|Common green forest lizard|
(Linnaeus, 1758) 
The length of head is one and a half times the size of its breadth, the snout is a little longer than the orbit. The lizard has a concave forehead, swollen cheeks and smooth, unequal upper head-scales. The canthus rostralis and the supraciliary edge both are sharp. A row of 8 or 9 compressed spines, divided into two groups, is above the tympanum, the diameter of these is less than half that of the orbit. C. calotes has 9 to 11 upper and as many lower labials. The body is compressed, the dorsal scales are large and usually feebly keeled, but sometimes smooth. these scales point backwards and upwards and are as large as or a slightly smaller than the ventrals, which are strongly keeled and mucronate. 30 to 35 scales cover the middle of the body. The gular pouch is not developed, the gular scales are feebly keeled, they are nearly as large as the ventrals. A short oblique fold is in front of the shoulder and is covered with small granular scales. The Nuchal and dorsal crests are continuous, composed of closely set lanceolate spines with smaller ones at the base. In adult males the height of the crest on the neck equals or exceeds the diameter of the orbit, on the back it gradually diminishes in size. The Limbs are moderate, the third and fourth fingers are nearly equal, however the fourth toe is distinctly longer than third toe. The hind-limb reaches to the front of the eye or further. C. calotes has a very long and slender tail.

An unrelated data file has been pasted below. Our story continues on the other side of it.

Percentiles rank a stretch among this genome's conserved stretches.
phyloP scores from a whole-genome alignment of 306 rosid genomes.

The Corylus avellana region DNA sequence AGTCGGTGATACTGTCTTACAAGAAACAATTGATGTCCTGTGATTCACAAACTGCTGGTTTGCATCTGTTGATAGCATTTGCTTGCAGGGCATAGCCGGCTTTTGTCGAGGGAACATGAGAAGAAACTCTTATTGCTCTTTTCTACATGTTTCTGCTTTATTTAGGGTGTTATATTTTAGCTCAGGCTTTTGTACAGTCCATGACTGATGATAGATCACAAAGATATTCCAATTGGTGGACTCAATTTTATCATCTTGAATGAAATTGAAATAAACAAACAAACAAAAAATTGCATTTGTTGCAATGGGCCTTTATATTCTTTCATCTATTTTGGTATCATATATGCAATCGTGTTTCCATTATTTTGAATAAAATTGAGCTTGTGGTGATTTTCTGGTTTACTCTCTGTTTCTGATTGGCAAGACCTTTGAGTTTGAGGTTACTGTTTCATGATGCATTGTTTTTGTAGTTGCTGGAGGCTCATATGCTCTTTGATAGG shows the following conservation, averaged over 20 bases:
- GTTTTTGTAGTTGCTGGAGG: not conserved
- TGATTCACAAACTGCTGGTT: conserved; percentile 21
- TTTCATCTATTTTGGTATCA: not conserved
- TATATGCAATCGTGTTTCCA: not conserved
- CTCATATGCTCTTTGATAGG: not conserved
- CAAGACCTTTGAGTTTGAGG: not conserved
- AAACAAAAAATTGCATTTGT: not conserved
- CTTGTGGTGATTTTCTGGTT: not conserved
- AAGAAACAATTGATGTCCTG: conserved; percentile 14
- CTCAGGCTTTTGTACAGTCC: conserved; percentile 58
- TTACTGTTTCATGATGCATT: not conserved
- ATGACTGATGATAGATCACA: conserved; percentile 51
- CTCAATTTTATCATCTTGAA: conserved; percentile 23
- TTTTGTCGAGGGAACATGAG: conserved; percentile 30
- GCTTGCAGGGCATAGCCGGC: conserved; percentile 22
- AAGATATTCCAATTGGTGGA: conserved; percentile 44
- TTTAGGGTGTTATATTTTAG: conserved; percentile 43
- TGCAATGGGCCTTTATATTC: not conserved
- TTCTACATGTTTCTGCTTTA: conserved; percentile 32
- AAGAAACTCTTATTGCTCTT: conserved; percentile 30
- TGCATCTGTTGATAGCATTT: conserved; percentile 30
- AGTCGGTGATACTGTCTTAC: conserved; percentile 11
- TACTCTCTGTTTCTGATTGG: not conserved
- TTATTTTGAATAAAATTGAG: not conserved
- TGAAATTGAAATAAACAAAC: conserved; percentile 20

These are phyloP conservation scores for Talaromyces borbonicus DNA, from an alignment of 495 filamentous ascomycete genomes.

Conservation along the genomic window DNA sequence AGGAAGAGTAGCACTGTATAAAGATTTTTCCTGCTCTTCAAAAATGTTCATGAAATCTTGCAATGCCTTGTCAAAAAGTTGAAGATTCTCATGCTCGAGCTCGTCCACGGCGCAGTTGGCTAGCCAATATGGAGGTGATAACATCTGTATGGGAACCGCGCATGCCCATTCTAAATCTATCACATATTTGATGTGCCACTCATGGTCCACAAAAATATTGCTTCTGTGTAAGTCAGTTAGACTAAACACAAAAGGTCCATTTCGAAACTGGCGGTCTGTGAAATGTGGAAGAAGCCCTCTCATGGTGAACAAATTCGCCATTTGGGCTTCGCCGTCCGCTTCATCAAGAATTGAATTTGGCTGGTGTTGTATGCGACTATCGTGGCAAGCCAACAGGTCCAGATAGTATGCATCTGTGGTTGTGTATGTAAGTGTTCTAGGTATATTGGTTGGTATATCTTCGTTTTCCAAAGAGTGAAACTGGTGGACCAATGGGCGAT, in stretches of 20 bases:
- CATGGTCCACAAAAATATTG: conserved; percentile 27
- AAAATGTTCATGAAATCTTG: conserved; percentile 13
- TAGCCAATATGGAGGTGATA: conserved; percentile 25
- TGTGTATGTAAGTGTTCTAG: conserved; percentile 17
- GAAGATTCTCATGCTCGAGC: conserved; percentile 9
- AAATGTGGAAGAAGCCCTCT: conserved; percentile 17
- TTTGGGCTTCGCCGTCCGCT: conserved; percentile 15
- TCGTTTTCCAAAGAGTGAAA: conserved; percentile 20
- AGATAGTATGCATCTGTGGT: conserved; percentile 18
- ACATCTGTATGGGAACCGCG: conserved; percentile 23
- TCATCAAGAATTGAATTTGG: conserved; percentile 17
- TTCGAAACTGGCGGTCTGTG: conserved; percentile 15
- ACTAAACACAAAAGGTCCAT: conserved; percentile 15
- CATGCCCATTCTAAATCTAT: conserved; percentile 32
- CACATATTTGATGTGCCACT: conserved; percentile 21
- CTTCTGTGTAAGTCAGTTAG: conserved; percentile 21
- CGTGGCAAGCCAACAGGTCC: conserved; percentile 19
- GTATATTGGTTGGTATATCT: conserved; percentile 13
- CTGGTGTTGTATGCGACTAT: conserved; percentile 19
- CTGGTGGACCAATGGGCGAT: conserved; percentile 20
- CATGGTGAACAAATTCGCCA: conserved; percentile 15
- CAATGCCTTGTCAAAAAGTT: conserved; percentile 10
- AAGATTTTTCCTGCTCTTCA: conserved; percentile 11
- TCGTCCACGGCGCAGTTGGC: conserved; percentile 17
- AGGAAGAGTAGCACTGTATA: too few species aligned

The lizard has a bright green dorsal coloration, usually with 5 or 6 white, cream or dark green transverse stripes; however these are changeable. Often the stripes continue on to the tail. The head is yellowish- or brownish-green whereas the male develops a bright red head and throat in the breeding season. The underside is a pale green, the tail is light brown. Young and immature sometimes have a whitish dorso-lnterr.1 stripe. A half-grown example in the British Museum, no. 22.214.171.1246, has a broad vertebral stripe of buff with elongated dark brown spots. It roosts on green foliage bearing trees like Azadirachta indica. Though very little knowledge is available in roosting ecology of the species.
In Sri Lanka, it is highly arboreal and found in both forest and anthropogenic habitats such as home gardens, plantations, etc. However it is rare in Northern part of the country and higher hills (Not recorded of above 1500m a.s.l).
It feeds mainly on insects but may also take plant materials such as tender buds and flowers.
- Mohomed M. Bahir & Kalana P. Maduwage (2005). "Calotes desilvai, a new species of agamid lizard from Morningside Forest, Sri Lanka" (PDF). Raffles Bulletin of Zoology. Suppl. 12: 381–392.
- The Reptile database
- Smith, M A (1941) Fauna of British India. Reptilia and Amphibia.
- Erdelen, W. 1984 The genus Calotes (Sauria: Agamidae) in Sri Lanka: distribution patterns. J. Biogeogr. 11: 515-525
- Lönnberg, E. 1896 Linnean type-specimens of birds, reptiles, batrachians, and fishes in the Zoological Museum of the Royal University of Upsala. Bihang till Kongliga Svenska Vetenskaps-Akademiens. Handlingar, Stockholm 22 (4) l: 1-45